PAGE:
The Drug Administration of Vietnam (DAV) under the Ministry of Health on Wednesday said it has not received any reports indicating adverse effects of Swiss pharmaceutical company Roche’s Avastin cancer drug, a treatment associated with 12 Pakistani patients losing their vision.
The DAV affirmed that Avastin’s four previously-granted registration certificates for circulation within Vietnam remain active.
The agency made the announcement following the Roche representative office in Vietnam’s update on the ongoing investigation into the use of the drug Avastin in Pakistan.
The probe was carried out after 12 diabetic patients in Pakistan who were injected with a drug labeled 'Inj. Avastin 1.25mg/0.05ml' went blind.
The drug was distributed by unauthorized provider Genius Pharmaceutical Service, but its label led to the misunderstanding that it was an authentic product produced by Roche.
In fact, Genius Pharmaceutical Service 'altered/dispensed/diluted' Roche’s original Avastin 100mg/ml into a dosage of 1.25mg/0.5ml in unsanitary and unapproved conditions.
According to Roche, Pakistani authorities are conducting an inquiry to ascertain potential factors behind the infection.
This investigation is looking into allegations of inadequate sterilization, vial contamination, unsterilized syringes, and deviations from standard practices during the drug dispensing procedure.
Simultaneously, Pakistani authorities have requested a recall of three specific lots of Avastin 100mg/ml from Roche, along with all medications provided by Genius Pharmaceutical Service.
On its website, Roche said Avastin was approved in more than 130 countries, including the United States, to treat several types of cancer.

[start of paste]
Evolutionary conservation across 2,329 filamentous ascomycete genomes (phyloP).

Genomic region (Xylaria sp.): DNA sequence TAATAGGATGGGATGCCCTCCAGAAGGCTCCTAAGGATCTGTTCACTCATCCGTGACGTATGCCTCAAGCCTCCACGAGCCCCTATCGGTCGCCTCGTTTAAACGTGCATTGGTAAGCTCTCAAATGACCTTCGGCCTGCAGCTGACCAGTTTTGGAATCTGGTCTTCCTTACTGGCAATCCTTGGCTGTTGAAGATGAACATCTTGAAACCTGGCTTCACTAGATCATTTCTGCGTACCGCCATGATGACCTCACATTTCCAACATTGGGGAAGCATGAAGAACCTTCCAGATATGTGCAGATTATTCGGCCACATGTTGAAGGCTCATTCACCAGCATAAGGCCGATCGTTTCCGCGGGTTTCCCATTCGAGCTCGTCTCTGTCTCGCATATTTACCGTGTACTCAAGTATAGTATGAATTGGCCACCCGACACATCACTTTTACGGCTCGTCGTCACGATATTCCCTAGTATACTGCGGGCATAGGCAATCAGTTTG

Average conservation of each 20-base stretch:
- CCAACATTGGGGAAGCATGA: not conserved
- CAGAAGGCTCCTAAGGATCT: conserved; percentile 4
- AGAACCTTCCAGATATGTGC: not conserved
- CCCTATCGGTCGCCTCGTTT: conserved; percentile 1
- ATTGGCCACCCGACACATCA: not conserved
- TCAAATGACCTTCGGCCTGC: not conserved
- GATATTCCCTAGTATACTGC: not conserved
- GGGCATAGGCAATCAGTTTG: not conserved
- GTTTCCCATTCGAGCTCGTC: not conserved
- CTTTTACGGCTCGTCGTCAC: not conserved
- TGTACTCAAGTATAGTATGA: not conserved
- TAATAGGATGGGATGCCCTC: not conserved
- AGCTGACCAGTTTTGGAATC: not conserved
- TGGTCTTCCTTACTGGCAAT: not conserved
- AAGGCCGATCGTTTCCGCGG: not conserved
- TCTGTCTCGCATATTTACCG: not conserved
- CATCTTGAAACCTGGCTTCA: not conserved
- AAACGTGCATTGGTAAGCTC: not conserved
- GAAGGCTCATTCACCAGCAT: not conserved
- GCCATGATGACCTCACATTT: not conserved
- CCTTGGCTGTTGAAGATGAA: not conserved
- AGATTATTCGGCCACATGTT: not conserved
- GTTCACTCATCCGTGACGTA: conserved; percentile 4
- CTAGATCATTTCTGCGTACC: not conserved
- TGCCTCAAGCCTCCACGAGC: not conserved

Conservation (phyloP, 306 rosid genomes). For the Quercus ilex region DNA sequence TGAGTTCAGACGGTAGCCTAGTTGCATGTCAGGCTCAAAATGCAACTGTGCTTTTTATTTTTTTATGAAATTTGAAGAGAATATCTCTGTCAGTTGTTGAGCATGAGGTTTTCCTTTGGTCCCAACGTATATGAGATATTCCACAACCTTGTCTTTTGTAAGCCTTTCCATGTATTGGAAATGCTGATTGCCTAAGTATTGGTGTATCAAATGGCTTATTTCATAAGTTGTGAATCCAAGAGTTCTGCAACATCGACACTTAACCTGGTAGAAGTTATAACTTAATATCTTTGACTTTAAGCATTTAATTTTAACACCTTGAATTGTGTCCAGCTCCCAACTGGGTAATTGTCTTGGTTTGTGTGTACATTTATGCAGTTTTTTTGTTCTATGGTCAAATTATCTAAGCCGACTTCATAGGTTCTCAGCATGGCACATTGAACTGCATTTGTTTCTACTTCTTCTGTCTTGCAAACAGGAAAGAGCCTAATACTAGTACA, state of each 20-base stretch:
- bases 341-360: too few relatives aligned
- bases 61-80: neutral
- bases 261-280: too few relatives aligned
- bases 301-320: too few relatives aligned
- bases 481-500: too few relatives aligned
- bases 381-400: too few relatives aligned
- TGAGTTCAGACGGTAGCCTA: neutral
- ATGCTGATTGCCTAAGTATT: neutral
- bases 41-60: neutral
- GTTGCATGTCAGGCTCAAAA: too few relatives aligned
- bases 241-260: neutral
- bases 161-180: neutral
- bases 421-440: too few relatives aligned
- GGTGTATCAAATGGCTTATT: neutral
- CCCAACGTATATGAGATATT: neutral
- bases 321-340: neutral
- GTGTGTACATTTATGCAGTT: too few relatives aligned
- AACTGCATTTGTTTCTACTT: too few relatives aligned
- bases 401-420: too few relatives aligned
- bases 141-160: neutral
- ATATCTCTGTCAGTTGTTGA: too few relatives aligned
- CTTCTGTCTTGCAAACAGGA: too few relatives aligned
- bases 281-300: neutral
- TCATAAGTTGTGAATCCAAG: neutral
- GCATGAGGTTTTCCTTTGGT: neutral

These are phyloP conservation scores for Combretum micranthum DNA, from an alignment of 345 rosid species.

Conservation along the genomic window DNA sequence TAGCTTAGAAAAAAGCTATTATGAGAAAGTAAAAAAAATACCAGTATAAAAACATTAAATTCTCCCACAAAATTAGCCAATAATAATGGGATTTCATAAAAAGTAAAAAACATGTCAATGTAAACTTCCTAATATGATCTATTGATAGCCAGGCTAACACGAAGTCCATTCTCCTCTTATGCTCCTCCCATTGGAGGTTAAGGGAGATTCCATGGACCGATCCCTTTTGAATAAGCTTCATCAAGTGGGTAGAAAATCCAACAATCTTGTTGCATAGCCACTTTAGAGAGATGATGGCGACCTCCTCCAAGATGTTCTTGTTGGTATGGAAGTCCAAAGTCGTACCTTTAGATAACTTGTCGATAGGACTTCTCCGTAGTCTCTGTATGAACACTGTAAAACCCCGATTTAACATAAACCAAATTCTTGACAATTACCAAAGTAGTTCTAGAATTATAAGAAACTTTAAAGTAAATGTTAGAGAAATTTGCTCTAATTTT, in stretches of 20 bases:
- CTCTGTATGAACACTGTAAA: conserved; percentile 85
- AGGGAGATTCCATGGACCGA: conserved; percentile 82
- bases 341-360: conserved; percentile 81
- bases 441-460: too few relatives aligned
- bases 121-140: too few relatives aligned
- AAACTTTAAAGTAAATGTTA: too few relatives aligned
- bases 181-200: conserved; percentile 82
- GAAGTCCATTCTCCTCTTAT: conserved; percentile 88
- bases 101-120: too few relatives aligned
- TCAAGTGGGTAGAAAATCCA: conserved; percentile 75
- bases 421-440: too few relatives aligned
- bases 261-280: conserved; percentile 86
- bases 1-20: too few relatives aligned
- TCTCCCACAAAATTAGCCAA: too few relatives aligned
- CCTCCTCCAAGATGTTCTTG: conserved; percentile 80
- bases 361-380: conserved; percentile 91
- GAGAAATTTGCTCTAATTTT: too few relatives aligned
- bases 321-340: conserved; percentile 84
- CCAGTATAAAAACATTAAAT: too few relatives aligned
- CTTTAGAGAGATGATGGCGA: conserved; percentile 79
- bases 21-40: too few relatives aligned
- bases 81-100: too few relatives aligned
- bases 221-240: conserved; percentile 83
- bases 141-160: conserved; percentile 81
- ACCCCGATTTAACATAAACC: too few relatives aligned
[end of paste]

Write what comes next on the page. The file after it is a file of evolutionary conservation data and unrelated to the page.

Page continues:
“Roche strongly condemns this criminal act of counterfeiting and is doing everything in its power to cooperate with the authorities to protect patients from counterfeits,” said Roche in a statement to Reuters.
“In Pakistan, the vision loss from Avastin has been identified by the authorities as a case of contamination by a third party supplier."
The Drug Regulatory Authority of Pakistan said in its statement that Avastin has also been used off-label to treat diabetes-related eye conditions.
Avastin, when used at much lower doses, is similar to eye drug Lucentis and is used in many countries as a low-cost option to treat certain vision-loss conditions.
“Avastin is not approved for any use in the eye. Counterfeit medicines pose a health risk to patients because their content may be ineffective and contain harmful ingredients,” Roche said in its statement.
According to Reuters, some companies in Pakistan buy Avastin and repackage it in smaller doses to make it more affordable for patients.
In Vietnam, the drug Avastin is legally available in two variants -- one with a concentration of 100mg/4ml and another with 400mg/16ml.